What Brian Lenihan could not say at last Thursday's press conference announcing the final bill for Anglo and the extra cash required for AIB was that it was the end of the road for his government's banking strategy of the last two years. Ireland, like Greece earlier this year, has been shunned by the international bond markets, and the most junior banking staff trading government bonds across Europe know that the new figures are a significant development. Last week, the finance minister could not admit to an unspooling of the unsuccessful banking policy of the last two years.
Protecting banks is meant to limit the damage to the economy by ensuring their survival, allowing them to resume lending. But the real aim of a banking strategy, such as setting up Nama, is mostly about making sure that the banks' bond debt does not infect the interest rates that the sovereign has to pay to service its national debt.
The finance minister said at his press conference that the latest banking measures would restore international confidence and credibility. But as he spoke on Thursday the average of the annual interest rates that Ireland must pay to borrow for three and four years remained unchanged at 5% – the same rate that it has cost Greece since it first tapped its special bailout money last May.
The market was saying that Ireland, though not having officially posted its invite, has effectively crossed the threshold into the expensive embrace of the European Financial Stability Facility run by Klaus Regling in Luxembourg.
The government has attempted to pretend that the sovereign market crisis unfolded only over recent weeks. The crisis certainly came to a head because AIB and other Dublin banks hit serious bumps in refinancing the 'bunching' of their bond debt – another unforeseen consequence of the state's blanket guarantee of 2008. The gestation of the sovereign debt crisis has lasted longer than the past nine months because the successive sovereign market crises of the last two years pushed the gap wider between Ireland's interest rate and the rate Germany had to pay. This year started badly and got worse. The markets listened and monitored the government's banking recapitalisation estimates and became increasingly sceptical.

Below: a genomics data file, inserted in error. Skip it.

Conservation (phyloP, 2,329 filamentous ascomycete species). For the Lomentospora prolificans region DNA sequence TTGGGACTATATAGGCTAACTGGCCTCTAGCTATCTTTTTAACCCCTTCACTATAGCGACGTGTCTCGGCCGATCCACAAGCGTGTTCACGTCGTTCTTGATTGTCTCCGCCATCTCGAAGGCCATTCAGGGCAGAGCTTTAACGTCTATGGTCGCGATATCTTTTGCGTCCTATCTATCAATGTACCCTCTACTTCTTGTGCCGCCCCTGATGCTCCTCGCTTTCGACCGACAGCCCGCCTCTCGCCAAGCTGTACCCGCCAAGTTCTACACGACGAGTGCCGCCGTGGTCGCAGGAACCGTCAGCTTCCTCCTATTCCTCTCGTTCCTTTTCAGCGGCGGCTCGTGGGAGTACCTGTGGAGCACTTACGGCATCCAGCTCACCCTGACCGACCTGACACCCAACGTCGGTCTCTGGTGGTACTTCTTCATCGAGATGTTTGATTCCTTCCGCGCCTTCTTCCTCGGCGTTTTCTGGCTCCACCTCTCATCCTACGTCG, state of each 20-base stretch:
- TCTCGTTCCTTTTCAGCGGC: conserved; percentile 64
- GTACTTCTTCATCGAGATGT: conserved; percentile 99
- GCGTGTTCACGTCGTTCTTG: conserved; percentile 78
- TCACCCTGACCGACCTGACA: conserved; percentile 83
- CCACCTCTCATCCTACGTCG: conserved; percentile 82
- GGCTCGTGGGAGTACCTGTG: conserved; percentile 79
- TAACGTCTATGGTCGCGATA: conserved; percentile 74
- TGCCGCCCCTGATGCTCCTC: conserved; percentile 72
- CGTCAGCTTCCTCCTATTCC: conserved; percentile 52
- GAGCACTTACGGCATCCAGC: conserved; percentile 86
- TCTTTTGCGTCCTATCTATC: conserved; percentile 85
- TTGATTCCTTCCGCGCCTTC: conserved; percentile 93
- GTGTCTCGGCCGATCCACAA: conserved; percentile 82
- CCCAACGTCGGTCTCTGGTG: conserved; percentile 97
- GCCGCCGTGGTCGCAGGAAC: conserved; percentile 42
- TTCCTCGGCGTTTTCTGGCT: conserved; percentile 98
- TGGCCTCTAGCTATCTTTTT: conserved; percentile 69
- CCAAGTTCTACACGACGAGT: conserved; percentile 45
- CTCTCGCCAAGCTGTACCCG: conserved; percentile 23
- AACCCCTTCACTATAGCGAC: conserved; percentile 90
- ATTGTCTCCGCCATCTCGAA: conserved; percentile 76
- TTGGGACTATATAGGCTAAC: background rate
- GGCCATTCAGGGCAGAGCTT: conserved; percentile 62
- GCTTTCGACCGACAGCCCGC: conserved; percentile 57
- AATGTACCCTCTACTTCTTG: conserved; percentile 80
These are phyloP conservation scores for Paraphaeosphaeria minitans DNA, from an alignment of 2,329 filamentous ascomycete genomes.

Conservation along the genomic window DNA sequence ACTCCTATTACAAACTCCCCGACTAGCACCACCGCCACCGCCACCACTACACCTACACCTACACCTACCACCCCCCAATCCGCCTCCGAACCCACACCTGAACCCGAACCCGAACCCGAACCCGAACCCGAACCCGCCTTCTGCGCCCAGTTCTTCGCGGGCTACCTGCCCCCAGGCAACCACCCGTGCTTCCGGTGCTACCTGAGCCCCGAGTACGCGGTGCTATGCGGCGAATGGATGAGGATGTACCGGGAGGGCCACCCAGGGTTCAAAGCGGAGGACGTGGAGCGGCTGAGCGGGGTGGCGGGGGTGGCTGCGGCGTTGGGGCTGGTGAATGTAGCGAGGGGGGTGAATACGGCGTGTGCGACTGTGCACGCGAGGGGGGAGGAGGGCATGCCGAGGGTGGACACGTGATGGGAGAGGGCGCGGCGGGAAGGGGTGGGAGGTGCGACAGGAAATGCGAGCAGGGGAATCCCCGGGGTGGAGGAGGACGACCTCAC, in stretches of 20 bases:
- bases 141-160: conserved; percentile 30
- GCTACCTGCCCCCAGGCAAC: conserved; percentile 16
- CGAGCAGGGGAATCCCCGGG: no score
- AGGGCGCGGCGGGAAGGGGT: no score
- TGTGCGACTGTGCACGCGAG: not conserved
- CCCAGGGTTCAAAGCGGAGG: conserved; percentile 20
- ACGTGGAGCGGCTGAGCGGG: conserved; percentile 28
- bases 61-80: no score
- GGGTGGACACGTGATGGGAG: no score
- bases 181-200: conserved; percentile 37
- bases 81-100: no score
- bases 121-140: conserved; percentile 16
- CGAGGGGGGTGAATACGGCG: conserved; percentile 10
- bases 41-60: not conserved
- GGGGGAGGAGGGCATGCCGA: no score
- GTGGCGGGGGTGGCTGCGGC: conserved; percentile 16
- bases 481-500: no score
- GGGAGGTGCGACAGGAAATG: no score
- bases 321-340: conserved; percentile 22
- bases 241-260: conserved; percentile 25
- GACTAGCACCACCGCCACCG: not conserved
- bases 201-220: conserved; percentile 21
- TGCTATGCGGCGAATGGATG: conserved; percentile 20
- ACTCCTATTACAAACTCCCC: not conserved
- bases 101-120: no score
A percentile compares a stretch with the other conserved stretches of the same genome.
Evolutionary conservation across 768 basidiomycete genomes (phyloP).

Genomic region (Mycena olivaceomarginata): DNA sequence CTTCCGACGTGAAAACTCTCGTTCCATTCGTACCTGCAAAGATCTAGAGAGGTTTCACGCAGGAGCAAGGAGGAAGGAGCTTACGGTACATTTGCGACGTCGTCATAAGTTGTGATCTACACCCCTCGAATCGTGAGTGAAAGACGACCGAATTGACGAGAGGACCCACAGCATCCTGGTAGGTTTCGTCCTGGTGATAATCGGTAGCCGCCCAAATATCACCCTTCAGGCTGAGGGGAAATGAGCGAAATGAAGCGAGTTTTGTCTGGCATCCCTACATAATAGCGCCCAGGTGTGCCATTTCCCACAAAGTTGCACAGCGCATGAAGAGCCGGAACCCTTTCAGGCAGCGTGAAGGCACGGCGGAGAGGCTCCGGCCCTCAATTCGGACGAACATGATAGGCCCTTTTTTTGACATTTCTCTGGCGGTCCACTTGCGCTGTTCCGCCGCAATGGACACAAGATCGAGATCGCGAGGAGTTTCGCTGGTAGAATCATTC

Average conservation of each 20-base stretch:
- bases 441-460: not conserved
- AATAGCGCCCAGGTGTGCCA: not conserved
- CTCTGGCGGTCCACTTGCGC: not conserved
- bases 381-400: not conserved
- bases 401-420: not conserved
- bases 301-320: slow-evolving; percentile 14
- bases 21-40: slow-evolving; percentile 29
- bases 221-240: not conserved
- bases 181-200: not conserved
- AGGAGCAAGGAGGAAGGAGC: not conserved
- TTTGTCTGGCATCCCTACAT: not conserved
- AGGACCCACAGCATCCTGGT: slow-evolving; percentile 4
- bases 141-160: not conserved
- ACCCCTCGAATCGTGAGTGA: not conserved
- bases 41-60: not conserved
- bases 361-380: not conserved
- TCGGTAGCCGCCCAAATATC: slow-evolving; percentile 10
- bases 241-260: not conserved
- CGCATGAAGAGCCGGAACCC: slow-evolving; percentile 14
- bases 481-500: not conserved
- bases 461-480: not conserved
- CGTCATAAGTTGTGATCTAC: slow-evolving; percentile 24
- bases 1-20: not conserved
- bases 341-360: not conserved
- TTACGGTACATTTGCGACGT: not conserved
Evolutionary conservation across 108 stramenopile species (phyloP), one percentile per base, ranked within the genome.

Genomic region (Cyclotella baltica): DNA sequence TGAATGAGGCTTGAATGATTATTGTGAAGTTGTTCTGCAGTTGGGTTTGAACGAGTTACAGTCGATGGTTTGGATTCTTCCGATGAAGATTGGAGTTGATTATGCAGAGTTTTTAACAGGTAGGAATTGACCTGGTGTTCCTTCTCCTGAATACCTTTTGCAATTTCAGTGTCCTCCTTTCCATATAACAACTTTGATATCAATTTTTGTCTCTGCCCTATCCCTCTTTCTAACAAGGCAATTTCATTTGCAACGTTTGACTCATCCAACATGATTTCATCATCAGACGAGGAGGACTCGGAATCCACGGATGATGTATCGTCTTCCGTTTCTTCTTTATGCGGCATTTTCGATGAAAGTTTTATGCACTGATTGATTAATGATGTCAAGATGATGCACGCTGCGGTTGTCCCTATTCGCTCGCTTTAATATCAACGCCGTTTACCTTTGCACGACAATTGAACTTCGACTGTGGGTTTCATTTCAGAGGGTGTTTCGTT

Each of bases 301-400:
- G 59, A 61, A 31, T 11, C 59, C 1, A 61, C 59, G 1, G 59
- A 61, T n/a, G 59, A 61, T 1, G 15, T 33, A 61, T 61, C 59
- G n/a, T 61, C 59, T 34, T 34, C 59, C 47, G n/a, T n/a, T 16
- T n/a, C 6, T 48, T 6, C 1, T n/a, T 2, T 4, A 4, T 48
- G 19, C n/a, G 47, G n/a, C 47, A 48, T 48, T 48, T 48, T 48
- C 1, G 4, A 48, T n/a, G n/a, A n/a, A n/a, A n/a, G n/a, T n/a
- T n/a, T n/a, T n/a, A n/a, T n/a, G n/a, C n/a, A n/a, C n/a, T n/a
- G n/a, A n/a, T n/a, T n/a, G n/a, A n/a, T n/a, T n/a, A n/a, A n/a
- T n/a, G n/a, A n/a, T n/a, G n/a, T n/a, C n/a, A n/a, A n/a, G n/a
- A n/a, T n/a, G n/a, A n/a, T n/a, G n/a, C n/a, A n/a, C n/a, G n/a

In late December, it seemed Ireland had avoided another instant blowout as the scare eased about property and bank over-lending in Dubai. Irish interest rates fell significantly to the still high 4.7%, compared with the modestly high rates of 3.7% Spain and Portugal were paying. Economic figures around Christmas even hinted the recession here was technically at an end, but the markets remained sceptical about the horrors lurking in the Dublin banks.
A few weeks earlier, Greece had admitted its 2009 budget deficit was about twice the amount it had told Brussels. Arguably, something similar happened here last week, as the government embarrassingly admitted that the credit rating agency Standard & Poor's was almost right in its most recent estimate of the final banking bill for Anglo Irish. As the new year started, the Sunday Tribune wrote that Ireland could only hope to be bracketed with debt-laden Italy, whose sovereign interest rate was falling very quickly: "Being the second-worst in the class (after Greece) may not bring much relief. Every time there is a ripple of worry around the world, Irish rates will likely shoot higher again. Prime minister George Papandreou formally confirmed his new government's plan to cut the budget from an Irish-style 12.7% of GDP to below the 3% eurozone ceiling by the end of 2012. He said his government planned to achieve the remarkable target by cutting spending on hospitals and defence."
By February, the EC's mis-handling of the Greek bond market crisis had hit confidence in the euro and European bank shares were hammered. Fears rose that banks around Europe holding dollops of Greek, Spanish, Portuguese and Irish eurozone debt paper were suffering as the value of those bonds fell in inverse to their soaring sovereign interest rates. The market numbers showed the dangers facing Ireland: the annual interest rate of just under 5% to borrow money for 10 years was the eurozone's second-highest after Greece.
By March, Greece entered its own full-blown market crisis. The agony would last through the spring until after its regional elections. Germany finally helped to put together a bailout for Athens. In April, the markets took more fright at Greece's flagging government revenues, increasing the pressure on Dublin. In May, the eurozone's pledge to set up what was to become the European Financial Stability Facility failed to stop talk that Ireland would need to cancel an auction or two, as interest rates here again spiked.
An unfortunate pattern had been established by June. Irish interest rates remained high while investors increased their bets that Ireland and Greece would default on paying back the full value of their bonds. Through September, markets had called time on Ireland. By this weekend, the government was cut off from tapping sovereign bond markets.
The government's banking strategy of the last two years was threadbare.